From Casetext: Smarter Legal Research

Murray v. Holden Co.

Superior Court New Haven County
Mar 8, 1944
12 Conn. Supp. 419 (Conn. Super. Ct. 1944)


File No. 64439

A contract requiring an employee, among other things, to disclose to his employer and to none other "any trade secret, method, process, invention, or patent which I now possess or may make or acquire during a period (comprising my employment) and two years thereafter", and to assign such trade secrets, methods, processes, inventions and patents, which does not require the employee to reveal trade secrets or processes of any future employer or disclose or assign any processes which do not originate with him, is valid and enforceable.


Watrous, Gumbart Corbin, and James W. Cooper, of New Haven, for the Plaintiff.

John R. Thim, of New Haven, for the Defendants.

Memorandum of decision in action for declaratory judgment as to validity of employment contract.

The case in substance presents these facts: The plaintiff was a salesman of the defendant company, which company in a general way was engaged in the wire industry. The plaintiff signed a contract with the defendant company, Exhibit A. This contract, as appears by its terms, required the plaintiff to disclose to the defendant "and to none other, any trade secret, method, process, invention, or patent which I now possess or may make or acquire during a period (comprising my employment) and two years thereafter, embracing, embodying, or relating to any device, apparatus, method, process, composition, or material being useful for or in the manufacture or in the use of any kind of a heat treating bath for metals, also furnaces, or any product used or produced by" the defendant company.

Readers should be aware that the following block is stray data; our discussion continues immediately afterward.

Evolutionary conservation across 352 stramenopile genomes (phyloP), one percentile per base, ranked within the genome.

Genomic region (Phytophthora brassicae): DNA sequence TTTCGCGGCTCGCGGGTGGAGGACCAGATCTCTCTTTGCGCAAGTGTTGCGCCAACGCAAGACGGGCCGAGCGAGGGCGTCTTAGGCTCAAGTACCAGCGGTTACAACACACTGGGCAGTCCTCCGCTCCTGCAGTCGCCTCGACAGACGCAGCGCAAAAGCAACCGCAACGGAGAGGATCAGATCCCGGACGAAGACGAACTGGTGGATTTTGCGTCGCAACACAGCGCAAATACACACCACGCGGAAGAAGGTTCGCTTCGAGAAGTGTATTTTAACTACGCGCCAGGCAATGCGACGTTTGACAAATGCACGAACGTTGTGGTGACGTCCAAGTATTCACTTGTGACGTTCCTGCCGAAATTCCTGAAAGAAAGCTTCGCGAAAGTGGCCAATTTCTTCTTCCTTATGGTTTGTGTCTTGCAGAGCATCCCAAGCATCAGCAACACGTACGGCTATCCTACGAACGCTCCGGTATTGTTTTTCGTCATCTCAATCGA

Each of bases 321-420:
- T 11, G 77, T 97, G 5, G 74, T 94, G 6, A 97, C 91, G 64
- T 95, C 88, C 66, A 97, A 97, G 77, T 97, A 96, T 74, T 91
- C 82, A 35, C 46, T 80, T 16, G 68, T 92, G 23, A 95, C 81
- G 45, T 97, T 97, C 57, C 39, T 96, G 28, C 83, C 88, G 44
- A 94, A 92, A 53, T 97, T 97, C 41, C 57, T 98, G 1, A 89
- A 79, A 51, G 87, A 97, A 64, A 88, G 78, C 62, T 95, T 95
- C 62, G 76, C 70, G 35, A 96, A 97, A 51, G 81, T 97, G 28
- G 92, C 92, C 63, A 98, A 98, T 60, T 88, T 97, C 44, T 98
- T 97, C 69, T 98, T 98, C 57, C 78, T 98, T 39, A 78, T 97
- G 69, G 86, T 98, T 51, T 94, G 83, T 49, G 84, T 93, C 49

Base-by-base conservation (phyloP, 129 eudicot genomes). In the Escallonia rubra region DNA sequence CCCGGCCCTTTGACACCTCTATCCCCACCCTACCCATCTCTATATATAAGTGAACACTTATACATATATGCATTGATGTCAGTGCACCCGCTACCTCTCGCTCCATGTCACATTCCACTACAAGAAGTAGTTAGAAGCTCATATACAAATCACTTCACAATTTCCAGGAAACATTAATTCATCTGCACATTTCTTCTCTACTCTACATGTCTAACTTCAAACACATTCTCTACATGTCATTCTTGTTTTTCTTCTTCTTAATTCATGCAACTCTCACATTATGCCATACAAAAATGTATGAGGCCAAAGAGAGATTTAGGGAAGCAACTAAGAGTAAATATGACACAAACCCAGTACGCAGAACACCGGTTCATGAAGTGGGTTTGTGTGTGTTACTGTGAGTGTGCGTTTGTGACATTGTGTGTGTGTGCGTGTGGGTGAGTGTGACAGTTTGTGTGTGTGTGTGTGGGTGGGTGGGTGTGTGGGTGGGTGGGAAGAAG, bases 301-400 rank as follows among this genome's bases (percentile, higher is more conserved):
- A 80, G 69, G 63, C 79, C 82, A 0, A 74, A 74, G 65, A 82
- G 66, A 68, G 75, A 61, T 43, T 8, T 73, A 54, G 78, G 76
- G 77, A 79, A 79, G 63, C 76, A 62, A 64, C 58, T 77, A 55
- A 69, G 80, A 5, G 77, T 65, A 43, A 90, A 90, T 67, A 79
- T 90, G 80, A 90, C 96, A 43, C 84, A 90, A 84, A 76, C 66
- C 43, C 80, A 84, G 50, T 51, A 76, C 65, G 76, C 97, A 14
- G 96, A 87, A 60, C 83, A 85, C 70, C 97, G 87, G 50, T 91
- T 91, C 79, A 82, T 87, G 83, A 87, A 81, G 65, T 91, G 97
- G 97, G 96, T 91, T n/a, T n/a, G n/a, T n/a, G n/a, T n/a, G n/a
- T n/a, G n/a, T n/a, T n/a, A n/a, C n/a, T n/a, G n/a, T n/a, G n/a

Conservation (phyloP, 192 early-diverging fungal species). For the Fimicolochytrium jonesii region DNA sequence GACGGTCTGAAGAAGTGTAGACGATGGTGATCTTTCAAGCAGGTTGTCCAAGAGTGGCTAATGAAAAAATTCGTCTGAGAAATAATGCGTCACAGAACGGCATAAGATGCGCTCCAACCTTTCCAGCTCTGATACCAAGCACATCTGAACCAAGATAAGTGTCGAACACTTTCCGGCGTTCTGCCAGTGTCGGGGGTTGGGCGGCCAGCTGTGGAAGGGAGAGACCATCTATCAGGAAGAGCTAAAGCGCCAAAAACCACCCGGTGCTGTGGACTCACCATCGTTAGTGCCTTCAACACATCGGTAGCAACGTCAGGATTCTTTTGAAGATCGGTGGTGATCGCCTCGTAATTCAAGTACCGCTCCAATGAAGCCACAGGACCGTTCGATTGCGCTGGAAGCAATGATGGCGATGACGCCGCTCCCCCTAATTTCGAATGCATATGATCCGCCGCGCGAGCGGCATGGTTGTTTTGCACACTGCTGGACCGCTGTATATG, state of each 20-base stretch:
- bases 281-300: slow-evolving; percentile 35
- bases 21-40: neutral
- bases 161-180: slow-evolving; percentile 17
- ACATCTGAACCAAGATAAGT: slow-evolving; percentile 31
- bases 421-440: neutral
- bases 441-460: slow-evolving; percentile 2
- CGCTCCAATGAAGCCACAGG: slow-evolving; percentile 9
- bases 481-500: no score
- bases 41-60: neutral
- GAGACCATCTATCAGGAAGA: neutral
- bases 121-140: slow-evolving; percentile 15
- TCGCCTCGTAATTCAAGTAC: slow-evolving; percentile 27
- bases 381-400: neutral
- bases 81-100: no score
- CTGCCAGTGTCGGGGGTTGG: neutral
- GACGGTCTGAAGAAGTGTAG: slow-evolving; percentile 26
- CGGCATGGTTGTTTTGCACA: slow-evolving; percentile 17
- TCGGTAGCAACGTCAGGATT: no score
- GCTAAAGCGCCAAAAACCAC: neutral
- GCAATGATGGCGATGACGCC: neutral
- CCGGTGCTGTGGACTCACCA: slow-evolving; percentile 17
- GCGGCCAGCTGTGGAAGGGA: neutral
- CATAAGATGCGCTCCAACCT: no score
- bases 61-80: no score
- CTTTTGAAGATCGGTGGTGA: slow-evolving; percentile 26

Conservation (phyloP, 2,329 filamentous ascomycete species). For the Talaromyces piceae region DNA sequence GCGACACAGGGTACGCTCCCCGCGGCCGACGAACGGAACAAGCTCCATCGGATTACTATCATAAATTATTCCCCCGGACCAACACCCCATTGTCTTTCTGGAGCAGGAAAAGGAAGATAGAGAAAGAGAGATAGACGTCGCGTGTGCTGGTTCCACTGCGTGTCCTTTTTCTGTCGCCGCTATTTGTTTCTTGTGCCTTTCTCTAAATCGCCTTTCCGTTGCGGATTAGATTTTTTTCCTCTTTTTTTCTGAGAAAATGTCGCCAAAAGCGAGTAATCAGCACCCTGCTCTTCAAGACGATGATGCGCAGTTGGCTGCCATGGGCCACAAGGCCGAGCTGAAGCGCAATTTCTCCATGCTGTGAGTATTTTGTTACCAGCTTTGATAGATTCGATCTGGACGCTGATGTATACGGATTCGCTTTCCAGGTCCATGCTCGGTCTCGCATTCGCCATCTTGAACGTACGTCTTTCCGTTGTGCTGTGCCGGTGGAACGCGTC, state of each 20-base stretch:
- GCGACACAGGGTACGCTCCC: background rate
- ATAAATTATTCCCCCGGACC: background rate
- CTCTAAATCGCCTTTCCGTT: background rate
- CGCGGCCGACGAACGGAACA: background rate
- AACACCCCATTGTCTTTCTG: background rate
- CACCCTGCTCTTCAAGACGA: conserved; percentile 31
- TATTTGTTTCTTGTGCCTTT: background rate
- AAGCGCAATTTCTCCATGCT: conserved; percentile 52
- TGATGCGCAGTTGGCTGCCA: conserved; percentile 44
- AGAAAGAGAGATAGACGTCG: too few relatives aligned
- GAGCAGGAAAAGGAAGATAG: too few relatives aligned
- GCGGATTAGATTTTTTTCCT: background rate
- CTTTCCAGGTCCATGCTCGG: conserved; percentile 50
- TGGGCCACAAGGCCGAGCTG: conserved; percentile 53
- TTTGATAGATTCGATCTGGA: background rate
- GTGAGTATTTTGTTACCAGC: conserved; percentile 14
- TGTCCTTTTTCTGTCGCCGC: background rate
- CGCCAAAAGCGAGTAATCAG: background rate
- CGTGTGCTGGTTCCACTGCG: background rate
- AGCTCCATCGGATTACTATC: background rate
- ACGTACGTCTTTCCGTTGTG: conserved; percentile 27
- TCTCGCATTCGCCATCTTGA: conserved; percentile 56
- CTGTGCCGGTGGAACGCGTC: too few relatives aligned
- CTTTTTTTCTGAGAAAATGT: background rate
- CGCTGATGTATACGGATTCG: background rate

In the contract, Exhibit A, plaintiff further agreed as follows: "I do hereby and will assign the entire rights, titles, and interests I now have or may have during said period in such trade secret, method, process, or invention, and all patent rights therein to said Artemus F. Holden." The contract further provides that the plaintiff would "not disclose to others anything relating to the business methods or technical matters of said company."

The plaintiff seeks a declaratory judgment as to the validity of this contract and in this suit claims that the contract is invalid and unreasonable.

Paragraph 9 of the complaint has the following allegation: "The plaintiff remains out of employment in the field in which he has worked for approximately forty years, and is hindered, deterred, and prevented from obtaining such employment by reason of the restrictions contained in said agreement, Exhibit A."

The plaintiff left the employ of the defendant company and entered that of the American Cyanamid Chemical Corporation of New York, entering into an agreement with it, as appears by Exhibit B. The plaintiff was suspended from this employment.